Building upon work completed at Level 4 on early modern authors like Shakespeare and Donne, this module offers students a more comprehensive survey of the early modern period. Encouraging students to read literature historically, Early Modern Cultures fosters key skills in tutor-led and independent reading and research that will complement a range of studies at level 6.

More information

EL5004 -

Modernism and Modernity (Core,20 Credits)

Through this module you will gain an understanding of the relation between literary modernism and modernity in the early part of the twentieth century. The module provides you with conceptual and historical frameworks for understanding the relation between art and social life. It gives you an opportunity to engage with the ways in which different literary genres prompted modernist experiments in form and with the various debates taking place between literary critics, writers, philosophers and cultural historians in early-twentieth-century Britain and the USA.

More information

EL5021 -

Creative Reflection (Core,20 Credits)

On this module you will develop an appreciation of some of the ways your writing benefits from critical reflection and enquiry. You will learn to produce work whose creative and critical elements support and enhance each other. In addition you will develop creative skills introduced at Level 4 which will prepare you for further study at Level 6.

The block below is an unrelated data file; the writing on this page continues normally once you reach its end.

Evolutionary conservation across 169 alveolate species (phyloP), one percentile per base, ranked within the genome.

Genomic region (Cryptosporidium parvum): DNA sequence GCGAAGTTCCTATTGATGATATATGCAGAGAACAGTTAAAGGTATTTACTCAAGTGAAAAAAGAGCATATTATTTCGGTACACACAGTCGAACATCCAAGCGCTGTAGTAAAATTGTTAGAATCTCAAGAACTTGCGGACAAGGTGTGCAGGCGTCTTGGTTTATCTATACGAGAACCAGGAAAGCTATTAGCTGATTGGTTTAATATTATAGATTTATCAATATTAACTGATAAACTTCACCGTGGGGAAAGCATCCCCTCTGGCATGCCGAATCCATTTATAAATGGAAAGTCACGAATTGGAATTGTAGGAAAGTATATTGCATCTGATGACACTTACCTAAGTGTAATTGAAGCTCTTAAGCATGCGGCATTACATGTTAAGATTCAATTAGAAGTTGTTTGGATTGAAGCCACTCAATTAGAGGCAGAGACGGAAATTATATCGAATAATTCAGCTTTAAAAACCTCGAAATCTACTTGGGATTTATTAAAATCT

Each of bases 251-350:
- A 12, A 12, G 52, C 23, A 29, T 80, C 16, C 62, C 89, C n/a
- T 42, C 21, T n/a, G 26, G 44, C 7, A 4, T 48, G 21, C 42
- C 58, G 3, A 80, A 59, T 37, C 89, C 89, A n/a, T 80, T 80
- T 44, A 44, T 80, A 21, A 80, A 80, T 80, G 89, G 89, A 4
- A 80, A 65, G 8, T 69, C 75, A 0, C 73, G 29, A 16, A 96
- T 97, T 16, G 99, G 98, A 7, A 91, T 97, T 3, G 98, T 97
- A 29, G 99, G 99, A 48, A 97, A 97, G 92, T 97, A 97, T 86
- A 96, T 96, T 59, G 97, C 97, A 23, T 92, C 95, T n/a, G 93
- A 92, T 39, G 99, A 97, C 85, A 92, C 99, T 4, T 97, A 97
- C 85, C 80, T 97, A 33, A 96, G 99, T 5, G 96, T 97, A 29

More information

EL5022 -

Thinking About Voice (Core,20 Credits)

This module introduces students to the core skills and ideas of voice as applied to creative writing. You will learn about technical aspects of voice in creative writing, e.g. the concepts of register and free indirect discourse. You will also learn about the wider notion of developing an individual creative voice, i.e. the expression of subjectivity, and the importance of originality. You will learn about the way that tone is deployed in different types of writing, and you will learn about the imaginative use of language. All of this will give you tools that you can utilise in your own creative work.